Read 1 Thessalonians 4:9-11, Ps. 98:1,7-9, Matthew 25:14-30)_

“Well done, good and faithful servant; you have been faithful over a little, I will set you over much; enter into the joy of your master.” (Matthew 25:21)

For some days, we have listened to Jesus’ warnings on preparing for death (or the end of the world). Jesus speaks of the need to be vigilant by being busy to avoid death catching us unawares.

While the parable of the ten virgins encourages us to go the extra mile (aim for excellence), the parable of the talents encourages us not to bury our talents. Just as it is foolish to depend only on the oil in your lamp, it is equally foolish not to light your lamp for fear of using up the oil in it.

We do not all have equal opportunities, but we all have equal abilities to make the best of all our opportunities. God gives to each according to their ability. By failing to recognise and explore our opportunities, we behave like the servants whom the master condemned.

In the parable of the Talents, the master had three servants. To one, the master gave five talents; to another, two talents; and to the third, he gave only one. It always seems like some people are more blessed than others, but just as our talents are different, our problems are also different.

Avoid envy; no one is better than you. Avoid pride; you are not better than anyone else. We are just different. So mind your business – show concern about others but avoid comparing your life to that of anyone. You are unique. Even if it is only one talent that you have, nurture it. Remember that talent is never enough. You must develop it like gold that must be polished and purified to shine.

As you develop your talent, also invest in your limitations. Instead of wishing your life was problem-free, change your mindset by asking: “What if my problems are blessings in disguise?” By the way, no one’s life is problem-free, not even those of celebrities, royalties, or icons society holds in high esteem.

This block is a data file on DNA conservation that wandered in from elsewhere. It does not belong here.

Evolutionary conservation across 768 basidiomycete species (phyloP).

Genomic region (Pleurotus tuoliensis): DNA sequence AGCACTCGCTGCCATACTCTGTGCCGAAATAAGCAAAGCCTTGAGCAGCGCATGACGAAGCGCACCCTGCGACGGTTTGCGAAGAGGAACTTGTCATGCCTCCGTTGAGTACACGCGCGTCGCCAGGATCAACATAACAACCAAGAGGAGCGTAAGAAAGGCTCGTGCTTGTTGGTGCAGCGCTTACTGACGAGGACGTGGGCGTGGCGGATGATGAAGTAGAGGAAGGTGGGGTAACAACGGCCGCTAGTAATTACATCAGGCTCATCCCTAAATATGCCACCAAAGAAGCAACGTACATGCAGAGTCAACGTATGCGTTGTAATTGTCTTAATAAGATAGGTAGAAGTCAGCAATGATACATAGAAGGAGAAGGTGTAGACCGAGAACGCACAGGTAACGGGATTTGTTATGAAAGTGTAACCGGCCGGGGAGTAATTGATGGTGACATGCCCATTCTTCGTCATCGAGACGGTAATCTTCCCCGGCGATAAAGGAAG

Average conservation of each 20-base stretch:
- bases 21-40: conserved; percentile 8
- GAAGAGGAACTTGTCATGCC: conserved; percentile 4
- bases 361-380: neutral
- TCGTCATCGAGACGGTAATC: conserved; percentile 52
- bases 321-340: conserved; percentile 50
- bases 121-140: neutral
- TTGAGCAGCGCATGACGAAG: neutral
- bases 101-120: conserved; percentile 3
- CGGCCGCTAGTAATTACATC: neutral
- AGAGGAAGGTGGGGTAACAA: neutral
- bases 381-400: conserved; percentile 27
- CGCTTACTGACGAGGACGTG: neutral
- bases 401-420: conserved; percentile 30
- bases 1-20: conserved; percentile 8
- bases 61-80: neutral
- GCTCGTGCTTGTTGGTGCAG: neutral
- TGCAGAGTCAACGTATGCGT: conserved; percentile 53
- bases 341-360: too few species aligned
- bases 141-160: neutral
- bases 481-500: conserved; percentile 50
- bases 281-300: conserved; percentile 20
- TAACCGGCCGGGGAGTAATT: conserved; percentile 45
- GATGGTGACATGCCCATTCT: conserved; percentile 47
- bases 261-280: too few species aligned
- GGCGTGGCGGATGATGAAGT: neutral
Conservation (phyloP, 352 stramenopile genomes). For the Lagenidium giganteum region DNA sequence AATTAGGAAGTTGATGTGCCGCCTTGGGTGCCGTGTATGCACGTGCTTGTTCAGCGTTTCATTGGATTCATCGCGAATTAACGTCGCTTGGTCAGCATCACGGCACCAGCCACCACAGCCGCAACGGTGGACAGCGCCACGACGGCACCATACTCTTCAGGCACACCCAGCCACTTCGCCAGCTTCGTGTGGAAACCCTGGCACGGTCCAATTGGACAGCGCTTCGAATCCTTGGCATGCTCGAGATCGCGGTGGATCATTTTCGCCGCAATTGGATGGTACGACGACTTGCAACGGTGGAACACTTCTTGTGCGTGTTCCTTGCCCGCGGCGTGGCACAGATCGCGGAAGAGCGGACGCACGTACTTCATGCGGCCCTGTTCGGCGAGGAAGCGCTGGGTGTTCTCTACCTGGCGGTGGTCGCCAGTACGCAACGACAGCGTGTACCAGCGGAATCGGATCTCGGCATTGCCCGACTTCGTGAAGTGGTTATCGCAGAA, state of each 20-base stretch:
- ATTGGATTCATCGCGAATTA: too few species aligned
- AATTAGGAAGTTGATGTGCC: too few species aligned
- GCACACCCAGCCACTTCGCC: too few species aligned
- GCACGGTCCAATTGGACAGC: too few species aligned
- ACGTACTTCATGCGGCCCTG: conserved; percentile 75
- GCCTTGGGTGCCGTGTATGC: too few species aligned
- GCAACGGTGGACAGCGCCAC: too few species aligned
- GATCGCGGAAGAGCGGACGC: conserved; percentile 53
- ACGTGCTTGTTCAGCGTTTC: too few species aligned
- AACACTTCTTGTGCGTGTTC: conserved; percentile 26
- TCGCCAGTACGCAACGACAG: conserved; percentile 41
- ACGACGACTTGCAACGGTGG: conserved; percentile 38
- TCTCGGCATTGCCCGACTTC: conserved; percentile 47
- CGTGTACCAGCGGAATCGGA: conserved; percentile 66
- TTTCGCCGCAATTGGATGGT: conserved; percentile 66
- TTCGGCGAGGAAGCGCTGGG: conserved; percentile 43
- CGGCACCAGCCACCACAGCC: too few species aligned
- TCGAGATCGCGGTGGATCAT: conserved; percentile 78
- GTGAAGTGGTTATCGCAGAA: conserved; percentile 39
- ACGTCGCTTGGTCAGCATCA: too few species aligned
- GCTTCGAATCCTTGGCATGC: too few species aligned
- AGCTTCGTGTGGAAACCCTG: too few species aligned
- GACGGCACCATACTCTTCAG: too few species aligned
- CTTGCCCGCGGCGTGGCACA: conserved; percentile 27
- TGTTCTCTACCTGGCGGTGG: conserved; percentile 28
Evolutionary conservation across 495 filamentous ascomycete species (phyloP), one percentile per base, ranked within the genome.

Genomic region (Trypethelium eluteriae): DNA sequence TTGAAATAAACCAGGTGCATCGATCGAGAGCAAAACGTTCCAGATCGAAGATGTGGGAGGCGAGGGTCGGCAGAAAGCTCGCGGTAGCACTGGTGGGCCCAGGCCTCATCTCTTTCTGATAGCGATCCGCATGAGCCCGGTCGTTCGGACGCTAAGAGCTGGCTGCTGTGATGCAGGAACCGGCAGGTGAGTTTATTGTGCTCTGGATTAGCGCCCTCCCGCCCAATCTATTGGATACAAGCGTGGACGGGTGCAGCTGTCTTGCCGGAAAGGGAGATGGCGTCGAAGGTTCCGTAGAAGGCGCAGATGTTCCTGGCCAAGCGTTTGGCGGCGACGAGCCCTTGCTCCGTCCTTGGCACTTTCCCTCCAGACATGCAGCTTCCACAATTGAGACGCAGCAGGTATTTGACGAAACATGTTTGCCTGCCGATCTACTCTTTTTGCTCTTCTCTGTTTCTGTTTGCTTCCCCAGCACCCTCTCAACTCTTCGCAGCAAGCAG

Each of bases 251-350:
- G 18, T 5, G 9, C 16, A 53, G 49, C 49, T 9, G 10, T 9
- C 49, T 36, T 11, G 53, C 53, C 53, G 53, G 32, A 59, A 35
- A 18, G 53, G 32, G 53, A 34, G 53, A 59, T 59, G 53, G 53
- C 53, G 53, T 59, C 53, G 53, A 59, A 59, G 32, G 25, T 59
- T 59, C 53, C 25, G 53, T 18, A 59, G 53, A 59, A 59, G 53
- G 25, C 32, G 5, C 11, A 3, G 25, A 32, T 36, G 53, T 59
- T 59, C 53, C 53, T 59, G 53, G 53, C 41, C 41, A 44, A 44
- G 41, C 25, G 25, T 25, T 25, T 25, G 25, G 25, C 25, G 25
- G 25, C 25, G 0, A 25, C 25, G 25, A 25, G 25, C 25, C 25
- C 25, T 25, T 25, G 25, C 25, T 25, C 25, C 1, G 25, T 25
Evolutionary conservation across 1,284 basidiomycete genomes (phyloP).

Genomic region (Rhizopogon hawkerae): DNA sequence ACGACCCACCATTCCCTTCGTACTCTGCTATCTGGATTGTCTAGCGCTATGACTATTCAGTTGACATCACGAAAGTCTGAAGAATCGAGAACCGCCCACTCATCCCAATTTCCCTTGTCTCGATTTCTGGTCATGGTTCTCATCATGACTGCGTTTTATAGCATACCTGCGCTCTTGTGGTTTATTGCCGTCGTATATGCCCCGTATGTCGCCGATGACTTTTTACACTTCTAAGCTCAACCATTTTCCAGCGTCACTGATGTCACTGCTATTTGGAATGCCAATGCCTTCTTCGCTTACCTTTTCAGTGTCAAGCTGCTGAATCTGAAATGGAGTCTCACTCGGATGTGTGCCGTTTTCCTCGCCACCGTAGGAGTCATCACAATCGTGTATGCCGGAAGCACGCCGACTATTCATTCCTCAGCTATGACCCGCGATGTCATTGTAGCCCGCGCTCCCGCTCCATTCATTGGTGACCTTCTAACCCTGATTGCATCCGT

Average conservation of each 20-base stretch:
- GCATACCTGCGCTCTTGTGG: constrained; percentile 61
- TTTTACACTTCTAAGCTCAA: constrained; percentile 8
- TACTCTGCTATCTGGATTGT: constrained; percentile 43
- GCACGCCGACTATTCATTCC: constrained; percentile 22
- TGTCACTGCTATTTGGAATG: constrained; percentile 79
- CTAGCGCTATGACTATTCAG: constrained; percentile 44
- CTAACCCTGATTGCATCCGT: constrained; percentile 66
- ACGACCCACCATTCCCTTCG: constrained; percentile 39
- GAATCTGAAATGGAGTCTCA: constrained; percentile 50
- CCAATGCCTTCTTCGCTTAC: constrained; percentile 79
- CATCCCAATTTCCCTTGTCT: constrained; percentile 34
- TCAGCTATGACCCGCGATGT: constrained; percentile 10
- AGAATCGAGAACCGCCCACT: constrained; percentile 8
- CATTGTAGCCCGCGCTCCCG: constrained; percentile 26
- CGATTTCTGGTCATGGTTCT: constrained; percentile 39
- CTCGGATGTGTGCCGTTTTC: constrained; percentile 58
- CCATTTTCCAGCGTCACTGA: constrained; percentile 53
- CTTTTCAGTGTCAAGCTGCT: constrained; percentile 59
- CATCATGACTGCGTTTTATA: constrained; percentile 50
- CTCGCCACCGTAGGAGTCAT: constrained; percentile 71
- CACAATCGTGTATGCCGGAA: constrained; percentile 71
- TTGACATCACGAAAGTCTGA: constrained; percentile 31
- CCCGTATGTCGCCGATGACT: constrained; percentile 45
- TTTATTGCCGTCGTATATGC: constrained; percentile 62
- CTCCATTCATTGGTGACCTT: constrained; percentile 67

Today, St. Paul encourages us to mind our business: “We exhort you, brethren, to … aspire to live quietly, to mind your affairs, and to work with your hands, as we charged you; so that you may command the respect of outsiders, and be dependent on nobody.” (1 Thessalonians 4:10-12)

The master called the servant who buried his talent wicked and slothful. We are wicked and slothful when we focus on pulling others down instead of developing our God-given abilities and talents. We are wicked and slothful when we live with envy, picking faults in everyone, complaining about our leaders yet failing to contribute our quota to a better society.

Let us pray: Almighty, ever-living God, give me the grace to use my talents while I live so that I may die empty. Through Christ our Lord. Amen.

Be Happy. Live Positive. Have Faith. It is well with you. God bless you. (Saturday of week 21 in Ordinary Time, Liturgical Colour: Green. Bible Study: 1 Thessalonians 4:9-11, Ps. 98:1,7-9, Matthew 25:14-30).

@Rev. Fr. Evaristus E. Abu